Strategic solutions need to be locked in during periods of high support for conservation (it waxes and wanes over time) and they need to be good enough so that vested interests and their politicians have little incentive to roll them back. Here are the ones we set out, but there are more I’m sure…
Partnerships – are a strategic solution but only if they’re done right. Sharing the immense load of conservation across different interests of different capabilities can help to generate better outcomes for nature. Key tripping points are when the partnerships divert precious agency resources to low priority work or where the external partner has more power than the other and may abuse that by reorienting the partnership to suit their own agenda. For example, DOC needs to be particularly careful lest its partnerships with industry constrain its ability to advocate for the protection of our natural heritage from the adverse effects of their activities.
Environmental Protection Fund – New Zealand makes piles of money from tourists and other users of the natural environment (and could stand to make piles more), but hardly any finds its way back to biodiversity conservation. We recommended launching a national endowment fund to gather impact investment funding, tourism income and other donations to distribute to the areas of need for conservation that exceed the capability of agencies The fund would have to be strictly additional and complementary to – and NOT a substitute for – publicly funded conservation.
Environmental Consumption Tax and Rebate System – is a novel institution that integrates economic, taxation and environmental policy by taxing harm to nature and providing rebates and support to those acting in the interests of nature. Corrective environmental taxes might seem extreme, but the present state of things is fast eroding the biodiversity and ecosystem services upon which our lives and welfare depend. Compared with the status quo, kicking our economy into shape and ensuring that polluters and damagers pay the true cost of their exploits seems really rather logical.
Payments for Ecosystem Services – landowners are paid to maintain and restore nature. Payment is commensurate with the benefit of their actions. Present discussions over compensation for landowners with sites of ecological significance highlights how important this prospect is to those otherwise disinterested in doing their bit for more than private economic reasons. Problematic is that these approaches are pretty expensive and financing the fund usually necessitates a polluter pays approach. Voices in support of compensation tend to quieten down when the coin flips to ideas about who would provide the funds for these payments…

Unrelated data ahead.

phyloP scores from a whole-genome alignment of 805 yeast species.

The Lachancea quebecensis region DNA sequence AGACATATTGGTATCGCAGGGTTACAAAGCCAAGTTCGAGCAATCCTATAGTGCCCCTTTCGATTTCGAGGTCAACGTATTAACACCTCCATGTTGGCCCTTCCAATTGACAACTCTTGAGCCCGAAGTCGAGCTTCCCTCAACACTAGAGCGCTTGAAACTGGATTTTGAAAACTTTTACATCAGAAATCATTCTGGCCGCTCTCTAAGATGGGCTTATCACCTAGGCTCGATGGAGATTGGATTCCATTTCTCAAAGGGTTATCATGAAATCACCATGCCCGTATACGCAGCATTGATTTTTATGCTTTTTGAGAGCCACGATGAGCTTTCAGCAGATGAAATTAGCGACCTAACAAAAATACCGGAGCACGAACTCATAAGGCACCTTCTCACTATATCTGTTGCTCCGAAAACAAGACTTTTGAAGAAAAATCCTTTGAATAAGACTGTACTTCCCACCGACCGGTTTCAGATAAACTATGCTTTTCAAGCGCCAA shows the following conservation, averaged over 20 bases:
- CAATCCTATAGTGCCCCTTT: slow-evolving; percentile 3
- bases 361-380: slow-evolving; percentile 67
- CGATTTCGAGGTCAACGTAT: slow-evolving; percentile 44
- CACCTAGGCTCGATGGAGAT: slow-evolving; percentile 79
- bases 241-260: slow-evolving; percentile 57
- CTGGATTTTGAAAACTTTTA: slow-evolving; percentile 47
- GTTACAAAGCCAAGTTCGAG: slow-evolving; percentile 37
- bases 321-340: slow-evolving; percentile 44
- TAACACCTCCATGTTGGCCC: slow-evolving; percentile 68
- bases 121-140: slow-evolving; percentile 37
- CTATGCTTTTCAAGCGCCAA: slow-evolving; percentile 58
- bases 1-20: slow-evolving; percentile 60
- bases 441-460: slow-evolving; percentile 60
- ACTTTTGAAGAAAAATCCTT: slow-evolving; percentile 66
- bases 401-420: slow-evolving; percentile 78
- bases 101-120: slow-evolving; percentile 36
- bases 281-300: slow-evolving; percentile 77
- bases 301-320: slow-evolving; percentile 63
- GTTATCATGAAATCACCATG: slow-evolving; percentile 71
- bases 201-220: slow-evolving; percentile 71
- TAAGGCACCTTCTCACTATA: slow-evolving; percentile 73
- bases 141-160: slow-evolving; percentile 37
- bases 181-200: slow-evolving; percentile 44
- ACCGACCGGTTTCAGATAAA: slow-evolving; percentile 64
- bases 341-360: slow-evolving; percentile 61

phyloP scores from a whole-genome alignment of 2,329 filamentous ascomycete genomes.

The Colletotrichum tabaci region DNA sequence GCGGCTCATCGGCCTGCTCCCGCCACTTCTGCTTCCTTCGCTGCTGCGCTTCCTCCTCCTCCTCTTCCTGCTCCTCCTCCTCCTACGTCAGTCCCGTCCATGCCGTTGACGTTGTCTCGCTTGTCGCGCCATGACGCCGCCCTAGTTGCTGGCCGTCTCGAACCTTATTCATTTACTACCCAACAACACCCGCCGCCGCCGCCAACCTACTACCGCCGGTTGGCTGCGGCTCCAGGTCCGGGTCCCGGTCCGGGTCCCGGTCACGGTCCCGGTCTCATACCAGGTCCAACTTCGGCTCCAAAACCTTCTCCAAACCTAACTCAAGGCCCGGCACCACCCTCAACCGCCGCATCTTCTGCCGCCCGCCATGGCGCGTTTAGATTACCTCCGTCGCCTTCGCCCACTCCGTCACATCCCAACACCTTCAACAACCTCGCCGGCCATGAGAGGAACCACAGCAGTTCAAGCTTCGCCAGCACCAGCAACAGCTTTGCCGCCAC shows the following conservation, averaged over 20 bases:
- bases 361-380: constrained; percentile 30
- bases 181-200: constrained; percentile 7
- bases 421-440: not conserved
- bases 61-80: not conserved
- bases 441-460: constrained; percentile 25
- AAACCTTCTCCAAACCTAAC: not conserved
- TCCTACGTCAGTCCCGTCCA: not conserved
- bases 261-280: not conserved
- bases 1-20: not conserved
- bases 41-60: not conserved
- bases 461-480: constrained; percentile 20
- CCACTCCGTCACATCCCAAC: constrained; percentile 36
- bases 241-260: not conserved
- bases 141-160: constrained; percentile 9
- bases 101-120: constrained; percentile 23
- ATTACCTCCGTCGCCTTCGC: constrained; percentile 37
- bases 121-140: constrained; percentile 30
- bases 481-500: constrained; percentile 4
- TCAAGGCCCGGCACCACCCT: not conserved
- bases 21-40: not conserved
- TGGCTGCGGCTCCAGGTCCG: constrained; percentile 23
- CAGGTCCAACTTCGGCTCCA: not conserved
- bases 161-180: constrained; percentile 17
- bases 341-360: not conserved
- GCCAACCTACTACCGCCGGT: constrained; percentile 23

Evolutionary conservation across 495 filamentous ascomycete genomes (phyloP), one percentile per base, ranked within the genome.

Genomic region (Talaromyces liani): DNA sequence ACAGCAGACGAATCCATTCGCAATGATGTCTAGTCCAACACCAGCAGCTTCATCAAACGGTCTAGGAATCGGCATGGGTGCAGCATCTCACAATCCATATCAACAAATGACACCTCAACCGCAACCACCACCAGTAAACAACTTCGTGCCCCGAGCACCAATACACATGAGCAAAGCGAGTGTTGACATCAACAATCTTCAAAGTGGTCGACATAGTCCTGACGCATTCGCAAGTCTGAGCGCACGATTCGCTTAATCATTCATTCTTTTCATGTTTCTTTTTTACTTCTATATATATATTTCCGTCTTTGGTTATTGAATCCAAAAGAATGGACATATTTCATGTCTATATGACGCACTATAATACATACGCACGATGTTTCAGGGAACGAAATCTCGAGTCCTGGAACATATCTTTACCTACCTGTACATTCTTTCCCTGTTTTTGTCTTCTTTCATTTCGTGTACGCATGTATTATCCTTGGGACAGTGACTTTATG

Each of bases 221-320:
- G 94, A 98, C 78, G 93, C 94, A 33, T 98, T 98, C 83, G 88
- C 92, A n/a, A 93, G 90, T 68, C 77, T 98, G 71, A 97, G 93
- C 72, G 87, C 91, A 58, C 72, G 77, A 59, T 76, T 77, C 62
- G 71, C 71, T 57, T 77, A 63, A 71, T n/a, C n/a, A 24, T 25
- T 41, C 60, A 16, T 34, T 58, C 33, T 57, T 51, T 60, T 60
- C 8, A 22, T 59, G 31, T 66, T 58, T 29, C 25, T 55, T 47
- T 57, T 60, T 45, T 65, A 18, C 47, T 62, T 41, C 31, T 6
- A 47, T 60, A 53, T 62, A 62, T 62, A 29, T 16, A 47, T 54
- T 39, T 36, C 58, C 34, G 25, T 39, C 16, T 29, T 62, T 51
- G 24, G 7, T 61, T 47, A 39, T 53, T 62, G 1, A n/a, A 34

National conversation on biodiversity – to build public support for biodiversity protection and to capitalise on that with implementing some of the changes above, we need to fire up the political furnaces and put nature on centre stage. This has happened before. The New Zealand Biodiversity Strategy arose from a comprehensive and rigorous public process, was backed with funding, was even carefully reviewed and evaluated a few years on – and it set a goal to (among other things) “halt the decline of indigenous biodiversity by 2020”.
But we haven’t yet even slowed the decline. Biodiversity loss continues unabated and, in fact, has accelerated since the Strategy appeared in drier, lowland environments. The chances of halting it by 2020 are pretty slim, even with disruptive systemic change to our environmental and economic institutions.
A refreshed public process to set a course, be designed to meet DOC and council’s existing statutory commitments, incorporate the more recent Aichi targets and more effectively engage the general public is overdue. Without re-engaging the public in a meaningful discourse, modernising our approaches to biodiversity protection and implementing strategic and tactical changes we are unlikely to be able to maintain the public interest in a healthy environment that sustains a flourishing native biota.
Nearly 30 solutions inclusive of the above are set out in Vanishing Nature. Next week we draw it all together to set out a vision for biodiversity conservation and review progress so far on recommendations.
In March 2015, the Environmental Defence Society published a critical analysis of biodiversity management in New Zealand in a book titled Vanishing Nature: facing New Zealand’s biodiversity crisis. This blog series draws out the key issues. If you’d like to buy the book follow this link.
Featured image: Flickr CC, Loïc Lagarde.